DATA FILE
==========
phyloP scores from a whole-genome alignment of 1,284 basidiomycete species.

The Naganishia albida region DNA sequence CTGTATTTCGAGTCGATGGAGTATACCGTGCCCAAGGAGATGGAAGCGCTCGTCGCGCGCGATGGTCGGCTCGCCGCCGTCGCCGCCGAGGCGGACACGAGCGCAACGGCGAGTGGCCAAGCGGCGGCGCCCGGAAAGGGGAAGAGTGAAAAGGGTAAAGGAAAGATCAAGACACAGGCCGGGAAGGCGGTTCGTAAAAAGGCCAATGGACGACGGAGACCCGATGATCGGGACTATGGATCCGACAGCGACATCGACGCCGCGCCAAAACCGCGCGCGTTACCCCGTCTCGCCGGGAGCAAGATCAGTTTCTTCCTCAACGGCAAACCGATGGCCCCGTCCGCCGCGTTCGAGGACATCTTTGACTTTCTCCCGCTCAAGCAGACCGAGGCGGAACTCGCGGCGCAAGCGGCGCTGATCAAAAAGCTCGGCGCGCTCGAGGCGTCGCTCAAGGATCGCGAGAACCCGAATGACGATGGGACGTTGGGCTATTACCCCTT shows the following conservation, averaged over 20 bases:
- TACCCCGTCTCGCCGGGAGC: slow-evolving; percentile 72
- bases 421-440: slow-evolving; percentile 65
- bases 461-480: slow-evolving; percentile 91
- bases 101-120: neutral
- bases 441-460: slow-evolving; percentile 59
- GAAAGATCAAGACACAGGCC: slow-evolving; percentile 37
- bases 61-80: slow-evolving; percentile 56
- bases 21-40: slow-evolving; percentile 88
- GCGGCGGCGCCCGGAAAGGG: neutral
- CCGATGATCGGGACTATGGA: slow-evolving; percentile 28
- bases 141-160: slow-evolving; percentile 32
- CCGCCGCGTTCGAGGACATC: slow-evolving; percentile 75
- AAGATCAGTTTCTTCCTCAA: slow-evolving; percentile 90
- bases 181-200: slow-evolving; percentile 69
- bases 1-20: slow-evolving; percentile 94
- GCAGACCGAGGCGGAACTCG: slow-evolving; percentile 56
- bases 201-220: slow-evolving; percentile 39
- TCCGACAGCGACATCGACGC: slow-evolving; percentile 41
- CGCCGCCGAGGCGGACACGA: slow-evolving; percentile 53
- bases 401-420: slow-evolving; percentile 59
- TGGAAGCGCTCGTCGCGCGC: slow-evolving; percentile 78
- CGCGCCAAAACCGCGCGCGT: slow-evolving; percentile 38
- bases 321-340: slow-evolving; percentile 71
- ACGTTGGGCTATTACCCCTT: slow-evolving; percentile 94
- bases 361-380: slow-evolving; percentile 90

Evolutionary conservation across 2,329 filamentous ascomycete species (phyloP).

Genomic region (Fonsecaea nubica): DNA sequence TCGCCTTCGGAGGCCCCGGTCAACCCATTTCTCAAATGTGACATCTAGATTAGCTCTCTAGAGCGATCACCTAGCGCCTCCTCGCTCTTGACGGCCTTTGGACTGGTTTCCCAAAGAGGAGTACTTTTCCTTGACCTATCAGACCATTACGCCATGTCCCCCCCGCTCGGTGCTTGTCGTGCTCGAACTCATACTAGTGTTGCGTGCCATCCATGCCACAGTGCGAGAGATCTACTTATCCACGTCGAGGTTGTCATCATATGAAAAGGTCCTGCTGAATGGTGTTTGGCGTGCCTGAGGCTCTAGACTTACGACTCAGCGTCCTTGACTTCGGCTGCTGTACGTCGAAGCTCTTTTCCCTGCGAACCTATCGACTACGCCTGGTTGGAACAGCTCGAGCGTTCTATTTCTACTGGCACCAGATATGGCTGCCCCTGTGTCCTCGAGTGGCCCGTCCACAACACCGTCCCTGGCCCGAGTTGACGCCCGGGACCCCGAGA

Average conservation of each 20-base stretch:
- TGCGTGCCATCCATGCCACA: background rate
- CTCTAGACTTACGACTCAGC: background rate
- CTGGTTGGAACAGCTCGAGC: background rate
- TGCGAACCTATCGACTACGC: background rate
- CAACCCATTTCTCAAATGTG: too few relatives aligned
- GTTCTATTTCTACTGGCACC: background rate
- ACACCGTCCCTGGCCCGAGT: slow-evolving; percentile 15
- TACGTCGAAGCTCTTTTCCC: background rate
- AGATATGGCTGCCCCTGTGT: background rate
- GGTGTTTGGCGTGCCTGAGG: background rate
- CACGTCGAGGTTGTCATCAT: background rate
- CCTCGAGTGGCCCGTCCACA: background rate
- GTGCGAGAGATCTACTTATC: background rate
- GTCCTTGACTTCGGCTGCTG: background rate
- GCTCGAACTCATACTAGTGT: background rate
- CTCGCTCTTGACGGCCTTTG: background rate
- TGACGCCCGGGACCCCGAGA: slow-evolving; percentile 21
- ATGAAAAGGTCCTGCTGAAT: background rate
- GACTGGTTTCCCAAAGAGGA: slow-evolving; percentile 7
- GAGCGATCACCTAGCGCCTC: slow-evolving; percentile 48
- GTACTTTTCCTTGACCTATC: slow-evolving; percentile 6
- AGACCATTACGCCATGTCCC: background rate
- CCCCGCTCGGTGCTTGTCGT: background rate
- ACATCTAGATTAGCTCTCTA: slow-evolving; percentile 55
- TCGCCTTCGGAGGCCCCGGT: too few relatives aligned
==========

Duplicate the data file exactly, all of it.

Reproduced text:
phyloP scores from a whole-genome alignment of 1,284 basidiomycete species.

The Naganishia albida region DNA sequence CTGTATTTCGAGTCGATGGAGTATACCGTGCCCAAGGAGATGGAAGCGCTCGTCGCGCGCGATGGTCGGCTCGCCGCCGTCGCCGCCGAGGCGGACACGAGCGCAACGGCGAGTGGCCAAGCGGCGGCGCCCGGAAAGGGGAAGAGTGAAAAGGGTAAAGGAAAGATCAAGACACAGGCCGGGAAGGCGGTTCGTAAAAAGGCCAATGGACGACGGAGACCCGATGATCGGGACTATGGATCCGACAGCGACATCGACGCCGCGCCAAAACCGCGCGCGTTACCCCGTCTCGCCGGGAGCAAGATCAGTTTCTTCCTCAACGGCAAACCGATGGCCCCGTCCGCCGCGTTCGAGGACATCTTTGACTTTCTCCCGCTCAAGCAGACCGAGGCGGAACTCGCGGCGCAAGCGGCGCTGATCAAAAAGCTCGGCGCGCTCGAGGCGTCGCTCAAGGATCGCGAGAACCCGAATGACGATGGGACGTTGGGCTATTACCCCTT shows the following conservation, averaged over 20 bases:
- TACCCCGTCTCGCCGGGAGC: slow-evolving; percentile 72
- bases 421-440: slow-evolving; percentile 65
- bases 461-480: slow-evolving; percentile 91
- bases 101-120: neutral
- bases 441-460: slow-evolving; percentile 59
- GAAAGATCAAGACACAGGCC: slow-evolving; percentile 37
- bases 61-80: slow-evolving; percentile 56
- bases 21-40: slow-evolving; percentile 88
- GCGGCGGCGCCCGGAAAGGG: neutral
- CCGATGATCGGGACTATGGA: slow-evolving; percentile 28
- bases 141-160: slow-evolving; percentile 32
- CCGCCGCGTTCGAGGACATC: slow-evolving; percentile 75
- AAGATCAGTTTCTTCCTCAA: slow-evolving; percentile 90
- bases 181-200: slow-evolving; percentile 69
- bases 1-20: slow-evolving; percentile 94
- GCAGACCGAGGCGGAACTCG: slow-evolving; percentile 56
- bases 201-220: slow-evolving; percentile 39
- TCCGACAGCGACATCGACGC: slow-evolving; percentile 41
- CGCCGCCGAGGCGGACACGA: slow-evolving; percentile 53
- bases 401-420: slow-evolving; percentile 59
- TGGAAGCGCTCGTCGCGCGC: slow-evolving; percentile 78
- CGCGCCAAAACCGCGCGCGT: slow-evolving; percentile 38
- bases 321-340: slow-evolving; percentile 71
- ACGTTGGGCTATTACCCCTT: slow-evolving; percentile 94
- bases 361-380: slow-evolving; percentile 90

Evolutionary conservation across 2,329 filamentous ascomycete species (phyloP).

Genomic region (Fonsecaea nubica): DNA sequence TCGCCTTCGGAGGCCCCGGTCAACCCATTTCTCAAATGTGACATCTAGATTAGCTCTCTAGAGCGATCACCTAGCGCCTCCTCGCTCTTGACGGCCTTTGGACTGGTTTCCCAAAGAGGAGTACTTTTCCTTGACCTATCAGACCATTACGCCATGTCCCCCCCGCTCGGTGCTTGTCGTGCTCGAACTCATACTAGTGTTGCGTGCCATCCATGCCACAGTGCGAGAGATCTACTTATCCACGTCGAGGTTGTCATCATATGAAAAGGTCCTGCTGAATGGTGTTTGGCGTGCCTGAGGCTCTAGACTTACGACTCAGCGTCCTTGACTTCGGCTGCTGTACGTCGAAGCTCTTTTCCCTGCGAACCTATCGACTACGCCTGGTTGGAACAGCTCGAGCGTTCTATTTCTACTGGCACCAGATATGGCTGCCCCTGTGTCCTCGAGTGGCCCGTCCACAACACCGTCCCTGGCCCGAGTTGACGCCCGGGACCCCGAGA

Average conservation of each 20-base stretch:
- TGCGTGCCATCCATGCCACA: background rate
- CTCTAGACTTACGACTCAGC: background rate
- CTGGTTGGAACAGCTCGAGC: background rate
- TGCGAACCTATCGACTACGC: background rate
- CAACCCATTTCTCAAATGTG: too few relatives aligned
- GTTCTATTTCTACTGGCACC: background rate
- ACACCGTCCCTGGCCCGAGT: slow-evolving; percentile 15
- TACGTCGAAGCTCTTTTCCC: background rate
- AGATATGGCTGCCCCTGTGT: background rate
- GGTGTTTGGCGTGCCTGAGG: background rate
- CACGTCGAGGTTGTCATCAT: background rate
- CCTCGAGTGGCCCGTCCACA: background rate
- GTGCGAGAGATCTACTTATC: background rate
- GTCCTTGACTTCGGCTGCTG: background rate
- GCTCGAACTCATACTAGTGT: background rate
- CTCGCTCTTGACGGCCTTTG: background rate
- TGACGCCCGGGACCCCGAGA: slow-evolving; percentile 21
- ATGAAAAGGTCCTGCTGAAT: background rate
- GACTGGTTTCCCAAAGAGGA: slow-evolving; percentile 7
- GAGCGATCACCTAGCGCCTC: slow-evolving; percentile 48
- GTACTTTTCCTTGACCTATC: slow-evolving; percentile 6
- AGACCATTACGCCATGTCCC: background rate
- CCCCGCTCGGTGCTTGTCGT: background rate
- ACATCTAGATTAGCTCTCTA: slow-evolving; percentile 55
- TCGCCTTCGGAGGCCCCGGT: too few relatives aligned